When an Intersection of Prime Ideals is a Prime Ideal

Let $R$ be an arbitrary ring, $\{P_1,....,P_n\}$ be a set of prime ideals. Verify that $P_1 \cap ... \cap P_n$ is prime if and only if there exists $1 \leq i \leq n$ such that $P_i$ is contained in all other $P_j$'s.

I know the lemma that if $P=P_1 \cap ... \cap P_n$, then there exists i such that $P=P_i$ (the = can also be containment as well).

Beyond this, I am a little stumped by how to prove this.

• You're almost there - the lemma gives the result, you just need to do a little set-theoretic work. Recall that an intersection of sets is always contained in each set
– zcn
Mar 30 '14 at 20:55
• Right to left: intersection(p1 to pn) = p = p_i implies a prime intersection. Left to right: p = pn = intersection(pi) implies intersection(pi) contain pn The above is easy to me so I wanted to share. I believe it's correct. Note pn = p_n for all variables Dec 10 '21 at 6:34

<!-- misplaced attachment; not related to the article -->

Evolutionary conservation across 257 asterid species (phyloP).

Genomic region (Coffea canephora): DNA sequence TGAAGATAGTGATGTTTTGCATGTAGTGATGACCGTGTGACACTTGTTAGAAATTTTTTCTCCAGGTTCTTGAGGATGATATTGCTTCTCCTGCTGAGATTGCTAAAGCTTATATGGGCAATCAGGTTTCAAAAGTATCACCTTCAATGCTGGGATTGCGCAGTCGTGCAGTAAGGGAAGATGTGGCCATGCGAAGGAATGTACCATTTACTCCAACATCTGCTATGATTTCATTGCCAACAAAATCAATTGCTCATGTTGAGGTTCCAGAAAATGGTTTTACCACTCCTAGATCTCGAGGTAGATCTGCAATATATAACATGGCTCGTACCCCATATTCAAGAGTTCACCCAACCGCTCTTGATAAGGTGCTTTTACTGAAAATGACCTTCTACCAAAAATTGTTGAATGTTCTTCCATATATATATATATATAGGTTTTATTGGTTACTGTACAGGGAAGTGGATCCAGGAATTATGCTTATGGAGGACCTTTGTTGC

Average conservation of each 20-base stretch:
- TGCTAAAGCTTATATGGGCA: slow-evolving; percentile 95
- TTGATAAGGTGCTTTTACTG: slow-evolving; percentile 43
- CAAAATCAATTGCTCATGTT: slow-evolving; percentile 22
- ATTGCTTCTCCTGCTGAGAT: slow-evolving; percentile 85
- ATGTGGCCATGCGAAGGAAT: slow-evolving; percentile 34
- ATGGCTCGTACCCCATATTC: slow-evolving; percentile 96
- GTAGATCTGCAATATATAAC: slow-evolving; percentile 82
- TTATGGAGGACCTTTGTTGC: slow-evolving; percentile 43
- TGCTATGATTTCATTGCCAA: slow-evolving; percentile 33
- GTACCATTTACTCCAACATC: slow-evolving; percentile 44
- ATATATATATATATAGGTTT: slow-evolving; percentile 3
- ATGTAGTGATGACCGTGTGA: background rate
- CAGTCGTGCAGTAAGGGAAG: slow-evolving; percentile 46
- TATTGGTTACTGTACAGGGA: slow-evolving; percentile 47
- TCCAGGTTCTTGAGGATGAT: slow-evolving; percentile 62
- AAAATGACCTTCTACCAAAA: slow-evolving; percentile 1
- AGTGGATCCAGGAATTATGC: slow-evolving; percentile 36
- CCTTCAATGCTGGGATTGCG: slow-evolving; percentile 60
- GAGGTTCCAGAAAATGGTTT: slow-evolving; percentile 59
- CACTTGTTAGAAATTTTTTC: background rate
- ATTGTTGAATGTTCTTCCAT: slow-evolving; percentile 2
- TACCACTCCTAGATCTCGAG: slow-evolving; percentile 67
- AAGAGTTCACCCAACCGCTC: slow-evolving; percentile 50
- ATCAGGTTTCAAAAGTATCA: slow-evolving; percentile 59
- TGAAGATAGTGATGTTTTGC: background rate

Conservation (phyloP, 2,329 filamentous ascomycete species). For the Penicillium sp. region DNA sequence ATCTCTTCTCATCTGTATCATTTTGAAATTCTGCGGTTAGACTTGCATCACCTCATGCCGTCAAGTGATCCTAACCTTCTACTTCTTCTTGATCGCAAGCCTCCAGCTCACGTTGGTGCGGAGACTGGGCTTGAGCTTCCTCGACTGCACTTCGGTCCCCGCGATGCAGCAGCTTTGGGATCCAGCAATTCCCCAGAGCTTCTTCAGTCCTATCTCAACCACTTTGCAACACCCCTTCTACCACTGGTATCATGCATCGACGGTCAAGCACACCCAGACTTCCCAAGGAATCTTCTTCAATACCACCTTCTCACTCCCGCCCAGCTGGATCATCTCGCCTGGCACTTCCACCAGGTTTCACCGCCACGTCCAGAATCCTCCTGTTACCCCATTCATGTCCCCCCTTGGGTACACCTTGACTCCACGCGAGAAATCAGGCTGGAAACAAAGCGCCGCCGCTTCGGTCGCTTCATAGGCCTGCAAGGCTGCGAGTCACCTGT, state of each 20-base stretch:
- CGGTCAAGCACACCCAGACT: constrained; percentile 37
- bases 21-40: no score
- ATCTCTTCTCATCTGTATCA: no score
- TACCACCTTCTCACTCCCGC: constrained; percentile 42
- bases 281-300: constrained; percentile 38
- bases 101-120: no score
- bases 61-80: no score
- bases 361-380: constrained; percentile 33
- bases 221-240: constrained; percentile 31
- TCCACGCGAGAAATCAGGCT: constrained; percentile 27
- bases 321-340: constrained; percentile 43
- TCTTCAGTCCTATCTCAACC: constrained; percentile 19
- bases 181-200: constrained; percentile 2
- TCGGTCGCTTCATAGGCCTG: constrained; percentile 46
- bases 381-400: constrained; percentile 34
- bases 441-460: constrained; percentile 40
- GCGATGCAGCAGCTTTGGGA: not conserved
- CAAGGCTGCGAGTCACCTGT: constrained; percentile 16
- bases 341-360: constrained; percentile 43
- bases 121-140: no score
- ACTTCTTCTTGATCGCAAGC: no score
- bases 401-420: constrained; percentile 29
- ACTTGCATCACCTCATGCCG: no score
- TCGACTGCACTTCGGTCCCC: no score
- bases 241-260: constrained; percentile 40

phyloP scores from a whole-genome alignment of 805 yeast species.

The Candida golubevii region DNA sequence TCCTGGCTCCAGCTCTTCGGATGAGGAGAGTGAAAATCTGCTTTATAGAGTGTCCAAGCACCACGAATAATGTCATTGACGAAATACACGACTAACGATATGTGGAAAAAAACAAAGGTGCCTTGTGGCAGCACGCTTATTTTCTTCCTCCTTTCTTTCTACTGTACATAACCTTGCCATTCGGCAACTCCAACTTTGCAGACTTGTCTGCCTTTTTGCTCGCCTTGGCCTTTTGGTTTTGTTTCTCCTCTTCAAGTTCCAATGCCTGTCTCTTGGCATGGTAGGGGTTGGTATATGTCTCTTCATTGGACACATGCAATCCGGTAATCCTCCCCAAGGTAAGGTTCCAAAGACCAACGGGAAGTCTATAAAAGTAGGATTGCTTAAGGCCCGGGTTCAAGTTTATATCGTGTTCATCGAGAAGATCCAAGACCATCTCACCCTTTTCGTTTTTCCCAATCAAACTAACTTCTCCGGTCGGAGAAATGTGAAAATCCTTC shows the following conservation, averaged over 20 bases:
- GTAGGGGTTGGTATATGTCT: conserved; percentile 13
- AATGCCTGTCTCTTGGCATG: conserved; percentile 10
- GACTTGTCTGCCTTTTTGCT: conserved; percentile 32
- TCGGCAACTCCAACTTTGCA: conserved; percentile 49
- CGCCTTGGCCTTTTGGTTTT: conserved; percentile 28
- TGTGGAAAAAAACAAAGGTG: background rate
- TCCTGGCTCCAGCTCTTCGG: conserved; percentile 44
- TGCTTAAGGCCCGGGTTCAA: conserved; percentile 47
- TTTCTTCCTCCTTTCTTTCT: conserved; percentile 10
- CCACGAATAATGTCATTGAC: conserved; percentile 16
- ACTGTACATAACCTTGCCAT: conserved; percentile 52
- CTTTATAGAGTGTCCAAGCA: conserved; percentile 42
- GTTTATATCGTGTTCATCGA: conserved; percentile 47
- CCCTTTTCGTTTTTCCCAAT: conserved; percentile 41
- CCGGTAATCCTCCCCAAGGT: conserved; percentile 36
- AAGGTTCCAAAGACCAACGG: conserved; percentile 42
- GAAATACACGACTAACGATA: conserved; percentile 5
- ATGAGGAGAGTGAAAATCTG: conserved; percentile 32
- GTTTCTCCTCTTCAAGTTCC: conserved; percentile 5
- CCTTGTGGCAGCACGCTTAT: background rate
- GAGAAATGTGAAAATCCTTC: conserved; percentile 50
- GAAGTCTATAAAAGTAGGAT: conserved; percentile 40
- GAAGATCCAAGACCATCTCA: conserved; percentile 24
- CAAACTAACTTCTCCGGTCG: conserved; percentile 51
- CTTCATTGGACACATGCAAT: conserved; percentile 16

If $P_i \subset P_j$ for every $j$, then $P_1 \cap \cdots \cap P_n = P_i$ is prime. Conversely, if $P_1 \cap \cdots \cap P_n = Q$ is prime then $Q \subset P_j$ for every $j$ and also there exists some $i$ such that $P_i \subset Q$. Hence $Q=P_i$. Here i used the fact that if $a$ is an ideal such that $a \supset p_1 p_2 \cdots p_m$ where the $p_i$ are prime, then $a$ contains some $p_k$. (If i am not mistaken, this is proposition 1.11b in Atiyah-MacDonald.)